4. Hang around successful people.
Successful people don’t need New Year’s resolutions. People who understand goal setting are successful. They have daily to-do lists and they prioritize their goals for their life. And, most importantly, they attack big goals by breaking them down. They don’t need New Year’s resolutions because they are making resolutions all year long. And keeping them. Find these people. They’re easy to spot. Hang around with them, and skirt the New Years resolution frenzy in favor of a well-examined life.
Use Visualization to Achieve Your Goals Faster
GoalsOnTrack has a cool vision board tool that you can use to do achievement visualization online. Simply upload some pictures for your goals, and whenever you have a few minutes, you can launch the tool and visualize when all your goals are accomplished. That’s a great and fun way to reach your goals faster.
Give it a try and visualize your goals today. Find out more >>
There are a number of good approaches to take if you find that you are having difficulty in completing one of your goals, particularly if you begin to fundamentally doubt whether the goal is achievable or worth the effort.
- First, don’t get discouraged.
It’s worth noting that many of life’s most difficult accomplishments are also some of the most worthwhile. And the most noteworthy accomplishments are, by definition, not common. That’s because, if something were easy, then everyone would be doing it and it would no longer be very noteworthy. Not only is there nothing wrong with taking on tough challenges, many believe there is something wrong with only taking on easy goals that require no real effort or growth.
- Recognize partial accomplishment.
Partial accomplishment is still accomplishment. Suppose you’re living a sedentary lifestyle and you set a goal to start running 10 miles every week. If you only manage to run eight miles most weeks, then it’s important to recognize that this is a huge improvement over running none at all and that you have been much more successful than if you had never set the goal in the first place. Acknowledging partial success is very important if you intend to set challenging or lofty goals.
- Break large, difficult goals into smaller, manageable goals.
Large, difficult, or complex goals can be both overwhelming and discouraging if progress does not come quickly. The solution to both of these is to break the big goal into smaller goals, actually creating a separate goal plan for each part. By shelving some of the pieces until a later date, you can avoid feeling overwhelmed or discouraged.
- Use your personal support group.
When appropriate, call on trusted family and friends to help if they can, even if it just means lending encouragement (though be careful to avoid naysayers, who sometimes reside in the same house). Try to find people who’ve got first-hand experience doing what you’re doing trying to do. Many people will give time and advice when they meet somebody else who’s curious or passionate about whatever it is they’re passionate about.
- Internalize the lesson of perseverance.
It is usually true that something, no matter how difficult, can be done if someone spends enough time trying to do it. If you think of any goal as requiring a finite number of steps (tasks), then each task completed is one step closer toward completion of the goal. Again, the key is often to break the steps down into what may seem to be absurdly simple tasks, but ones that you know you can complete, thereby making measurable progress and establishing forward momentum.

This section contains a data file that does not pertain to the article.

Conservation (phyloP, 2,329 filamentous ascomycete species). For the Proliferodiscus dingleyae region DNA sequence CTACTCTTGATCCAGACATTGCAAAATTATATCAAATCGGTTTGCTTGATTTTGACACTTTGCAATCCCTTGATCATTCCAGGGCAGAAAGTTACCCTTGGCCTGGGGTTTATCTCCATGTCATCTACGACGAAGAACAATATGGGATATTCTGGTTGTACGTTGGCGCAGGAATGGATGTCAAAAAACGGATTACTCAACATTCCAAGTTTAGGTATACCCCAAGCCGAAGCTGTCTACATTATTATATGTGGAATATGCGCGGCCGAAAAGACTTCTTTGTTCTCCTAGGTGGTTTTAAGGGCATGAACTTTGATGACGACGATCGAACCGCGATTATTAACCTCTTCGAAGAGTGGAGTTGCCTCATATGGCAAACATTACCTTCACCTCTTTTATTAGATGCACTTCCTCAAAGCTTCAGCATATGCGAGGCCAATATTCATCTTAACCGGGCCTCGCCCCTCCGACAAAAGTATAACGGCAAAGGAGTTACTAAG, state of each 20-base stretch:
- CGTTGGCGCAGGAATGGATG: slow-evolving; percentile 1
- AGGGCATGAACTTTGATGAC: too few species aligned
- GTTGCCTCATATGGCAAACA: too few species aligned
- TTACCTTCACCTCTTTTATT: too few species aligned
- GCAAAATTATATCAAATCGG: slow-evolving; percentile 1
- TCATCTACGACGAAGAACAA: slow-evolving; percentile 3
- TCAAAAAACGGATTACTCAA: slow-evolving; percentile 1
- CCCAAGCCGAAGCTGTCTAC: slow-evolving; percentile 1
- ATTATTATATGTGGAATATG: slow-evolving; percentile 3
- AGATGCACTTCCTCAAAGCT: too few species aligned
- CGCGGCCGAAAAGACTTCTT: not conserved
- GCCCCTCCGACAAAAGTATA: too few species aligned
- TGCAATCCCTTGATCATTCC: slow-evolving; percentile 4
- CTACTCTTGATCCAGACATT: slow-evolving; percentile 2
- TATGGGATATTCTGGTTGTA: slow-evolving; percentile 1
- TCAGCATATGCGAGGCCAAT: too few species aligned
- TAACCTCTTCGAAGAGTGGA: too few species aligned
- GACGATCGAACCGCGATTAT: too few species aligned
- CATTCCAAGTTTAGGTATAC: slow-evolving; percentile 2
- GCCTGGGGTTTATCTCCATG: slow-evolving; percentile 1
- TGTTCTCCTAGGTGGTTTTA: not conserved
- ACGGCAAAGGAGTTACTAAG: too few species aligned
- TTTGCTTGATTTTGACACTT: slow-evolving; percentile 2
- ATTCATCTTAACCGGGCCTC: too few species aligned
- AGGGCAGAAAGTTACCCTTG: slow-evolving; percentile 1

- Is it ever time to give up?
You are the only one who can decide when enough is enough and that it’s time to move on to something different. Unfortunately, many people give up too soon, and some even establish a tradition of completing 50% of many things but 100% of nothing. Because our mission is to help you “get things done,” and because we strongly believe in the power of perseverance, we naturally encourage you to keep on going.
However, we understand that goals change, as well as the underlying motivations for individual goals. And more importantly, we advocate and encourage balance (over the long-term, at least), meaning that an obsessive focus on one goal could eventually lead to unhealthy or destructive negligence of other aspects of one’s life, such as the classic case in which career obsession leads to one’s neglect of health or family obligations.
So in the interest of promoting healthy balance, we suggest that you frequently take stock of all of your goals, with an eye toward the balanced whole. If, at such a time, you decide that your emphasis needs to be shifted elsewhere for the time being, then consider rescheduling some of your goals (or tasks) for a later date.
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Make Measurable Progress with GoalsOnTrack
One thing that separates GoalsOnTrack from other goal setting products is its progress tracking features. Not only can you track a goal by completion percentage, but also by number of tasks completed, numerical targets such as dollar amount, weight, size, sales, etc. A main benefit of using GoalsOnTrack is that you will make measurable progress on your goals.
Give it a try today. We have 60-day money back guarantee so there is no risk to try.
Check out this great video in which Tony Robbins tells you how to follow through and persist with your goals. One thing Tony talks about is the progress which I feel so strongly about. That’s exactly what GoalsOnTrack was initially created for, tracking goals progress. Anyway check it out, it’s a great video.
We launched a maintenance release over the last weekend. There are some updates and code fixes that you may want to check out:
- Added “View by Status” navigation to the Tasks page so that you can view completed tasks for all goals